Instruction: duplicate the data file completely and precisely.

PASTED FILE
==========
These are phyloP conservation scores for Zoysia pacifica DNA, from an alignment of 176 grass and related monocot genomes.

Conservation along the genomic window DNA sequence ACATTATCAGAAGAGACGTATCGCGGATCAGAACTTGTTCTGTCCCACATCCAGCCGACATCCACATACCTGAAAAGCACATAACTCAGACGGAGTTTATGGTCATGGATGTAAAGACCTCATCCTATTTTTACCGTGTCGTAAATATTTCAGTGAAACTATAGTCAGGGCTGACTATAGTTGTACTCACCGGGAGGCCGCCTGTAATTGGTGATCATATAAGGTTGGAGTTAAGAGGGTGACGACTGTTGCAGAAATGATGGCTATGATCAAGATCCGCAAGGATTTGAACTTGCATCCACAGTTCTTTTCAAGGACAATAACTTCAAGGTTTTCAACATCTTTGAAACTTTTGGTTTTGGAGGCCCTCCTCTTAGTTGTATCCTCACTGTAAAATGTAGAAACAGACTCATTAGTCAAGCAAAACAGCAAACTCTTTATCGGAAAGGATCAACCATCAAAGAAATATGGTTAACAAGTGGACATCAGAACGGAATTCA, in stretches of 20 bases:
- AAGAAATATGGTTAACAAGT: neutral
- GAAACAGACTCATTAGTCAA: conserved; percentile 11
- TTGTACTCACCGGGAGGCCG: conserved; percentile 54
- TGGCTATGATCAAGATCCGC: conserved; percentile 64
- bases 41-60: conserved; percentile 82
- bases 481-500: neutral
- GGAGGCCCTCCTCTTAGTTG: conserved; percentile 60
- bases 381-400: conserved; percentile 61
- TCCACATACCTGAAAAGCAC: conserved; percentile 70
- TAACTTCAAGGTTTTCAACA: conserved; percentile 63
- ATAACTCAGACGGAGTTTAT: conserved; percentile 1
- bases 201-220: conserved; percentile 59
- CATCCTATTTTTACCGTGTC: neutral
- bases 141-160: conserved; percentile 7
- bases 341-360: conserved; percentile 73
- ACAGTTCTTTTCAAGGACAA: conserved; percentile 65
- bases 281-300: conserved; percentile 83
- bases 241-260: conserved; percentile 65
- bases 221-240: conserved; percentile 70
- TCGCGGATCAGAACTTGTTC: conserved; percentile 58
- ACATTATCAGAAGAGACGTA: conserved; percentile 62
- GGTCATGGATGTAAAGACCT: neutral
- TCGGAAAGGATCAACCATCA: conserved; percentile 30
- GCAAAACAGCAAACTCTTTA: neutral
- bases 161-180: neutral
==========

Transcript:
These are phyloP conservation scores for Zoysia pacifica DNA, from an alignment of 176 grass and related monocot genomes.

Conservation along the genomic window DNA sequence ACATTATCAGAAGAGACGTATCGCGGATCAGAACTTGTTCTGTCCCACATCCAGCCGACATCCACATACCTGAAAAGCACATAACTCAGACGGAGTTTATGGTCATGGATGTAAAGACCTCATCCTATTTTTACCGTGTCGTAAATATTTCAGTGAAACTATAGTCAGGGCTGACTATAGTTGTACTCACCGGGAGGCCGCCTGTAATTGGTGATCATATAAGGTTGGAGTTAAGAGGGTGACGACTGTTGCAGAAATGATGGCTATGATCAAGATCCGCAAGGATTTGAACTTGCATCCACAGTTCTTTTCAAGGACAATAACTTCAAGGTTTTCAACATCTTTGAAACTTTTGGTTTTGGAGGCCCTCCTCTTAGTTGTATCCTCACTGTAAAATGTAGAAACAGACTCATTAGTCAAGCAAAACAGCAAACTCTTTATCGGAAAGGATCAACCATCAAAGAAATATGGTTAACAAGTGGACATCAGAACGGAATTCA, in stretches of 20 bases:
- AAGAAATATGGTTAACAAGT: neutral
- GAAACAGACTCATTAGTCAA: conserved; percentile 11
- TTGTACTCACCGGGAGGCCG: conserved; percentile 54
- TGGCTATGATCAAGATCCGC: conserved; percentile 64
- bases 41-60: conserved; percentile 82
- bases 481-500: neutral
- GGAGGCCCTCCTCTTAGTTG: conserved; percentile 60
- bases 381-400: conserved; percentile 61
- TCCACATACCTGAAAAGCAC: conserved; percentile 70
- TAACTTCAAGGTTTTCAACA: conserved; percentile 63
- ATAACTCAGACGGAGTTTAT: conserved; percentile 1
- bases 201-220: conserved; percentile 59
- CATCCTATTTTTACCGTGTC: neutral
- bases 141-160: conserved; percentile 7
- bases 341-360: conserved; percentile 73
- ACAGTTCTTTTCAAGGACAA: conserved; percentile 65
- bases 281-300: conserved; percentile 83
- bases 241-260: conserved; percentile 65
- bases 221-240: conserved; percentile 70
- TCGCGGATCAGAACTTGTTC: conserved; percentile 58
- ACATTATCAGAAGAGACGTA: conserved; percentile 62
- GGTCATGGATGTAAAGACCT: neutral
- TCGGAAAGGATCAACCATCA: conserved; percentile 30
- GCAAAACAGCAAACTCTTTA: neutral
- bases 161-180: neutral